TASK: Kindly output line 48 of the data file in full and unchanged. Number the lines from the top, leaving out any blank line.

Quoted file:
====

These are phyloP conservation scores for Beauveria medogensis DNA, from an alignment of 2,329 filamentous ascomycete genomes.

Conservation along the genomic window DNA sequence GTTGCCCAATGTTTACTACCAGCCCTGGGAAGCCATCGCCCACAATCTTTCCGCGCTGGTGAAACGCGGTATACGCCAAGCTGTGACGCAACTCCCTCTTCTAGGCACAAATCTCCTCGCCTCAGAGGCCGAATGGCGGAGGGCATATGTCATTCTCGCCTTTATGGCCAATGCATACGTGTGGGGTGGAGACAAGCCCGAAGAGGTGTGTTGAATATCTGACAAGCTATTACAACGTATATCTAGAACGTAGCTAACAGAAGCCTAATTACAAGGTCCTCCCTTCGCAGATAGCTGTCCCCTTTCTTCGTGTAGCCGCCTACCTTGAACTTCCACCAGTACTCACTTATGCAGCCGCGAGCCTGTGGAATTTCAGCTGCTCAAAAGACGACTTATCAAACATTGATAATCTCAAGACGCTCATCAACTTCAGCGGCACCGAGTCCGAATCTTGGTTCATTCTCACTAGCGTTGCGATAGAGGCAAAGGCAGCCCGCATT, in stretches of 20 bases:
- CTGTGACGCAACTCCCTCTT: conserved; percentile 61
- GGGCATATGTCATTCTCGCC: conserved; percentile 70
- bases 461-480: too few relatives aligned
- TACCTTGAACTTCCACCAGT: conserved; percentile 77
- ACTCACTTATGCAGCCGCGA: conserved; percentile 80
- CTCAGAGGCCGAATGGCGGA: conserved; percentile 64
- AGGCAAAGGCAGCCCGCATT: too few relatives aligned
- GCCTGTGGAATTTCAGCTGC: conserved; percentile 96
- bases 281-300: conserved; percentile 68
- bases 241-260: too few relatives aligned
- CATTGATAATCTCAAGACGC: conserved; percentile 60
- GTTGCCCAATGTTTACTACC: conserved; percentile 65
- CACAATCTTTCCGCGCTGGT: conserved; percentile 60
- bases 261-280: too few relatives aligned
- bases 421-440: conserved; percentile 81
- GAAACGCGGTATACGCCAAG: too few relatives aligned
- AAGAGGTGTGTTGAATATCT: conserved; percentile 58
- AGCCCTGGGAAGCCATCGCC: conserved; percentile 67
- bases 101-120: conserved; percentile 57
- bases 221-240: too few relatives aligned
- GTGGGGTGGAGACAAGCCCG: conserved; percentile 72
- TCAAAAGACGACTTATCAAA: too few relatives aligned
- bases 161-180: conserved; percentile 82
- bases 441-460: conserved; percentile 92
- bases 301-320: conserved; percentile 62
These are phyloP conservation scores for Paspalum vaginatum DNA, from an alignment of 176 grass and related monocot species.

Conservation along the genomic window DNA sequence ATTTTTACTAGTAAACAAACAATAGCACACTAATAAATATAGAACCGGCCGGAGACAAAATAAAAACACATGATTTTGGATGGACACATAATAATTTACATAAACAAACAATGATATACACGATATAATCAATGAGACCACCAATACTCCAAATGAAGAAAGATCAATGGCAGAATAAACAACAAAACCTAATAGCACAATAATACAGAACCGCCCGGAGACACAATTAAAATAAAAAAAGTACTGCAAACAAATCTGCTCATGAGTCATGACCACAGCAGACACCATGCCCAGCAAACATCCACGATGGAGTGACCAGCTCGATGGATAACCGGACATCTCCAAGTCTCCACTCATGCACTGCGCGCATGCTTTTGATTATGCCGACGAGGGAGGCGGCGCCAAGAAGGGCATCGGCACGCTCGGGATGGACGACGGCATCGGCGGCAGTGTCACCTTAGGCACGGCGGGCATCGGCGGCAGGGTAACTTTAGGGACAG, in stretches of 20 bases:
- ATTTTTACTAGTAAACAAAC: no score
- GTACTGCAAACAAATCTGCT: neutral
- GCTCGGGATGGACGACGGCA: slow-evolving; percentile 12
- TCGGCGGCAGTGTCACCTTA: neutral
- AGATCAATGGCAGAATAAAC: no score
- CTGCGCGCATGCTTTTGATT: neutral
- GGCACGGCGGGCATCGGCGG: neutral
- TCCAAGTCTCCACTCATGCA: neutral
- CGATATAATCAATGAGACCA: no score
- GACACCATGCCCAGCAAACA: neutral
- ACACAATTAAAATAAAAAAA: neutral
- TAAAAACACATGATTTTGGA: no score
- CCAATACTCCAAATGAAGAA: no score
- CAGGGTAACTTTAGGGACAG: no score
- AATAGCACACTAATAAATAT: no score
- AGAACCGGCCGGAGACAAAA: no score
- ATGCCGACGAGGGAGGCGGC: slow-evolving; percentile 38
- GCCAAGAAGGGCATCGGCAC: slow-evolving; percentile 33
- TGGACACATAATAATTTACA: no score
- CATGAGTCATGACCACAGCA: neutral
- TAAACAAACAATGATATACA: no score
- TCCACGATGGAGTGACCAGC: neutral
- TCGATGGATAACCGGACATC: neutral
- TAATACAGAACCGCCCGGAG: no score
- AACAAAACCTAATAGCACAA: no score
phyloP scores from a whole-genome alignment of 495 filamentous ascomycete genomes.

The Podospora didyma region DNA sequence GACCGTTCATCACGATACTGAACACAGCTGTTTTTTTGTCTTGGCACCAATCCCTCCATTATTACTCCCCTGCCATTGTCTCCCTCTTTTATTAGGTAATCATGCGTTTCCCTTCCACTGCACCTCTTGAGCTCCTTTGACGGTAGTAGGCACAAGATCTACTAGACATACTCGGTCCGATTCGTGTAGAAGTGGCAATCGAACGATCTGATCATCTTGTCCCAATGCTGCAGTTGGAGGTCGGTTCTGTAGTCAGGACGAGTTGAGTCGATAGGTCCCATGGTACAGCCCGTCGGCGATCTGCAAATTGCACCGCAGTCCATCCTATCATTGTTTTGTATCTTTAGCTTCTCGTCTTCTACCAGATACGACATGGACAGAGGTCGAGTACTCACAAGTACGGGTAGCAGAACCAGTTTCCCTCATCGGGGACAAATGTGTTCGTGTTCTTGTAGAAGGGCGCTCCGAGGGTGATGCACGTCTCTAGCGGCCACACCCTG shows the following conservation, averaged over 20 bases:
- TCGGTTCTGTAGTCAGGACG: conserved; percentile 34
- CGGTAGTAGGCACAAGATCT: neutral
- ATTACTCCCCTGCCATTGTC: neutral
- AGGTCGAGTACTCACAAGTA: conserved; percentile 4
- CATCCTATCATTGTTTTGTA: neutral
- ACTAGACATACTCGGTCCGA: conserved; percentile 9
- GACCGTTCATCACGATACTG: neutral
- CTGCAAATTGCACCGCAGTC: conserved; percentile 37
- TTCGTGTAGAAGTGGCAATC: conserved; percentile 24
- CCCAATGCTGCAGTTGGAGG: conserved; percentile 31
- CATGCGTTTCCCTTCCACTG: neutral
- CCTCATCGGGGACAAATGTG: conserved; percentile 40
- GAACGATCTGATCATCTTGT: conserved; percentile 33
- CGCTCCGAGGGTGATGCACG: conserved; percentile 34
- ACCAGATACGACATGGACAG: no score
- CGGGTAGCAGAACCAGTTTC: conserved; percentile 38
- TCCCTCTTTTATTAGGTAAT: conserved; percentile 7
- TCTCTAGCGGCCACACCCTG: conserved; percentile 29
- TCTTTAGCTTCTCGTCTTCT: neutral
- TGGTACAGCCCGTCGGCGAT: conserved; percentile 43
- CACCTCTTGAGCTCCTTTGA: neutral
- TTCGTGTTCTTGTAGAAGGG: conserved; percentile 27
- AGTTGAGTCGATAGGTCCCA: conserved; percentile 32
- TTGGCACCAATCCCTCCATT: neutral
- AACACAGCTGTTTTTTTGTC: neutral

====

- TGGACACATAATAATTTACA: no score